Study: Many children who contracted COVID-19 did not develop antibodies to ward off Omicron

“Despite availability in the U.S. since October 2021, vaccine uptake in children ages 5–11 years is overall low as of March 2022.”

Boston Children's Hospital. Jonathan Wiggs/Globe Staff

A new study from researchers at Harvard Medical School, Boston Children’s Hospital, and the U.S. Food and Drug Administration shows that fewer than 10 percent of kids who contracted COVID-19 in 2020 or early 2021 developed antibodies capable of warding off the Omicron variant of the virus, according to a statement posted to the medical school’s website.

The statement said the study findings, published May 27 in the journal Nature Communications, track with prior studies of adults that showed getting COVID-19 once sadly doesn’t guarantee antibody protection against repeat infection at a later date.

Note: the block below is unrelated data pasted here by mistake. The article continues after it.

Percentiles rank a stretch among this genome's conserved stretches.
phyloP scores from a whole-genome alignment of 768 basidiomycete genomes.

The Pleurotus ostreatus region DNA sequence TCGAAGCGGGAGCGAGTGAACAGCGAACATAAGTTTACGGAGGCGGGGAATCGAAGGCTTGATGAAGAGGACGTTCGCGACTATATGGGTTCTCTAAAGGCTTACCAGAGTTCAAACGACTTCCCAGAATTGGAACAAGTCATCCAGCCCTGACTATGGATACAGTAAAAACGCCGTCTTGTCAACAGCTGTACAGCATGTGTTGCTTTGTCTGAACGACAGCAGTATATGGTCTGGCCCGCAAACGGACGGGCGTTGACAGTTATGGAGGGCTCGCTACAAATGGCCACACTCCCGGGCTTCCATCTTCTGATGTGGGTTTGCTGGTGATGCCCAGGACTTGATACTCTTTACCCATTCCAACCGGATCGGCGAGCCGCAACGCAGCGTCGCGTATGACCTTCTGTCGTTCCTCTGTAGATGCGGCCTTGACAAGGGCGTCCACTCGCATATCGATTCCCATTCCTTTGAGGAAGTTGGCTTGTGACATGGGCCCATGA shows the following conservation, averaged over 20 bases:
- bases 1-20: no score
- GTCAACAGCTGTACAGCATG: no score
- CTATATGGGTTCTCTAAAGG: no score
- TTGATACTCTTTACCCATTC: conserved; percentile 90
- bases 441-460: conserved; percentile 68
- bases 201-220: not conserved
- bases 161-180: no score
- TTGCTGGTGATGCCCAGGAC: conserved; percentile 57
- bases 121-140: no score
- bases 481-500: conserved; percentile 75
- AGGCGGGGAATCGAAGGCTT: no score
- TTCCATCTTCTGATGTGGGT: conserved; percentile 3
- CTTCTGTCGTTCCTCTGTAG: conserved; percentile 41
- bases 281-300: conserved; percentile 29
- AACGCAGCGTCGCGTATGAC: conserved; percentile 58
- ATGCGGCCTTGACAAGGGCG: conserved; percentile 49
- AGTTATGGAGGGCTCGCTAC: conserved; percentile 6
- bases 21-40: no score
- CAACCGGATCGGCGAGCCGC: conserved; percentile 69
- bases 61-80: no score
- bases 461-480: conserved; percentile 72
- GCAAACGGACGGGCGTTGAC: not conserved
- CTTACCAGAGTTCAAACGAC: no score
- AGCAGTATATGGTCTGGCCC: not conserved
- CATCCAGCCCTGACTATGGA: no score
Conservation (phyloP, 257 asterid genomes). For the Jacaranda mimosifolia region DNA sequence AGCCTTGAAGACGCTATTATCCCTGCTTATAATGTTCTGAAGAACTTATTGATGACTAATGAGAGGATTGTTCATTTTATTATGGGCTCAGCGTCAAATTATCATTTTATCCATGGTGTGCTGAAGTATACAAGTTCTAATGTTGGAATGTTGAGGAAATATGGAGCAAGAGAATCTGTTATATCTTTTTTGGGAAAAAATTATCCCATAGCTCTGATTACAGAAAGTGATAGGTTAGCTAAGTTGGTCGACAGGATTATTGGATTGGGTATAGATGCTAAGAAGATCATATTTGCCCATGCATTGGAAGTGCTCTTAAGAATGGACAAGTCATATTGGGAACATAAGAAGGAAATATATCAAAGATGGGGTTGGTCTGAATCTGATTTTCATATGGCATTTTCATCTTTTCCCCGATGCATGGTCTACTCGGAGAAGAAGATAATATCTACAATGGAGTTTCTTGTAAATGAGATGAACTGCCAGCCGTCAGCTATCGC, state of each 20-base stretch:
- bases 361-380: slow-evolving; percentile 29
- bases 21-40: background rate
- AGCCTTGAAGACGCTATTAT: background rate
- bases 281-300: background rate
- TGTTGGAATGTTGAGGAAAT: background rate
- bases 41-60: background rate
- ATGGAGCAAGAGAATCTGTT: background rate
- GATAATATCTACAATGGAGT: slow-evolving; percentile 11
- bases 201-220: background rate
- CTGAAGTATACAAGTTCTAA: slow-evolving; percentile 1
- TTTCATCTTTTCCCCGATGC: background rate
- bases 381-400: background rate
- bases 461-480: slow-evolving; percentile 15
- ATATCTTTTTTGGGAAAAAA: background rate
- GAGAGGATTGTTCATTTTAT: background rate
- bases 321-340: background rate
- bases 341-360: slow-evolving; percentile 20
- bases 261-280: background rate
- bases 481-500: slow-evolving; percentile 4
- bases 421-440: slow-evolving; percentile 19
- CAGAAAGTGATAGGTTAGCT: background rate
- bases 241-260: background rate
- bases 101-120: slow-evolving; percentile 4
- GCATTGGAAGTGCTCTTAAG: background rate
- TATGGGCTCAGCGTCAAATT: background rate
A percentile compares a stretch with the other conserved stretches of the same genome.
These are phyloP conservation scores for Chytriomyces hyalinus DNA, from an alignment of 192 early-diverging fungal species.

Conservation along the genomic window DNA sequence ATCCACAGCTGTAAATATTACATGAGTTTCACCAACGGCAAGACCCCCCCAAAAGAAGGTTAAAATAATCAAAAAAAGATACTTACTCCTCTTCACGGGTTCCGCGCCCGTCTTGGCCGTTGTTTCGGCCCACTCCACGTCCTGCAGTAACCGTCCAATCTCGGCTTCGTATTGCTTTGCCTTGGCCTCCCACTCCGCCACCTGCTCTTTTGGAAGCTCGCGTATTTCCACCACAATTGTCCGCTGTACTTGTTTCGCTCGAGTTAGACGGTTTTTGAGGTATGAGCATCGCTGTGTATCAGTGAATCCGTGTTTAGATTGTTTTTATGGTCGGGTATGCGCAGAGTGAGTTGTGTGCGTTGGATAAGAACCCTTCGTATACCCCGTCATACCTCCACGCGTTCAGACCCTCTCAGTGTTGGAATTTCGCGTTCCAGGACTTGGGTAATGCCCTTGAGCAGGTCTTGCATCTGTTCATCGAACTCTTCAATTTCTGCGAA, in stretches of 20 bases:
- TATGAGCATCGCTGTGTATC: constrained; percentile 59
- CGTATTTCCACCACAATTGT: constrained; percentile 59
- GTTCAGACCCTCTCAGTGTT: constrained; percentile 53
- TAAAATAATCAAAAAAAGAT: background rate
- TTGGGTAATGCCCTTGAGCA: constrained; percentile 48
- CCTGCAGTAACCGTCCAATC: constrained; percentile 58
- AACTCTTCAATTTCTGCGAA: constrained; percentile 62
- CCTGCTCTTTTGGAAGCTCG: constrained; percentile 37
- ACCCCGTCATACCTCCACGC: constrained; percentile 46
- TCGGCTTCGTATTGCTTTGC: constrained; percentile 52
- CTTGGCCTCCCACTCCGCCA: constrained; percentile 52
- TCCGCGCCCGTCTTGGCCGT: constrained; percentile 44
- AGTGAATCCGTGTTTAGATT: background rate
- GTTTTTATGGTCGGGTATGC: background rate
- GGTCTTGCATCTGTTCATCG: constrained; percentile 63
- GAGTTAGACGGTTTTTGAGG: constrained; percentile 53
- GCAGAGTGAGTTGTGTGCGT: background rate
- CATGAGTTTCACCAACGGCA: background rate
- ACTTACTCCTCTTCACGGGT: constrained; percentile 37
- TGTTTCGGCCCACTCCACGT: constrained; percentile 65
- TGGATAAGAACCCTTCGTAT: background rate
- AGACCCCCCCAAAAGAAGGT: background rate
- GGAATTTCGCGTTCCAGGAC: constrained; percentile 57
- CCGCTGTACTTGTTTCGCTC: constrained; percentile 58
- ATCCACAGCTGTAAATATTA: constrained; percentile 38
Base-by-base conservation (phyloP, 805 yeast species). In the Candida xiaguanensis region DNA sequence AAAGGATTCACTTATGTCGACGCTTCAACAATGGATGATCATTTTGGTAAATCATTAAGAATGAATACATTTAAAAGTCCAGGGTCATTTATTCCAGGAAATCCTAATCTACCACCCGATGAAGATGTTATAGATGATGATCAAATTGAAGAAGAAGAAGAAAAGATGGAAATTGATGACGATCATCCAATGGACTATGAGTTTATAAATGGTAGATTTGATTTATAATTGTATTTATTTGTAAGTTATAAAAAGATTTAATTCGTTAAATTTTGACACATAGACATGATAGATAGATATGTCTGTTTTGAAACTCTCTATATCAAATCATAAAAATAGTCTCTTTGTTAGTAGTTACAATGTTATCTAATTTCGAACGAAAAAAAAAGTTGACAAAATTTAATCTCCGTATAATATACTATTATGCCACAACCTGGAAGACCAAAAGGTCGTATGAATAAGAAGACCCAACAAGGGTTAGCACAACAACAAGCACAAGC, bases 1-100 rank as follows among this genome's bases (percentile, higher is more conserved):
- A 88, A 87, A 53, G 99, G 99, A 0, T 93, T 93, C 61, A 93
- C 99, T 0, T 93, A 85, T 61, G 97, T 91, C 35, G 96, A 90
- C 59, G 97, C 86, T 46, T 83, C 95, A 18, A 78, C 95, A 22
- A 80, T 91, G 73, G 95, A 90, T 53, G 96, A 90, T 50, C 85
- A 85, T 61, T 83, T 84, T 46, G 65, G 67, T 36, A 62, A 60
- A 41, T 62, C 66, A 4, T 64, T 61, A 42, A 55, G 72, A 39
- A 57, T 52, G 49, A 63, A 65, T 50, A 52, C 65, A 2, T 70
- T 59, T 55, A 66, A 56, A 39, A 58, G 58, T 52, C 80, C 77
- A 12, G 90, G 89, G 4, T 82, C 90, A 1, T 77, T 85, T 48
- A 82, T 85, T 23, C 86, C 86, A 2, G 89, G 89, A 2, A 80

“I hear parents say, ‘oh, my kid had COVID last year,’” said Dr. Adrienne G. Randolph, a co-senior investigator on the HMS/Children’s study and HMS professor of anesthesia and of pediatrics at Boston Children’s, in the statement. “But we found that antibodies children produced during prior infections don’t neutralize Omicron. This means that unvaccinated children are still susceptible to Omicron.”


Finish the story at


This discussion has ended. Please join elsewhere on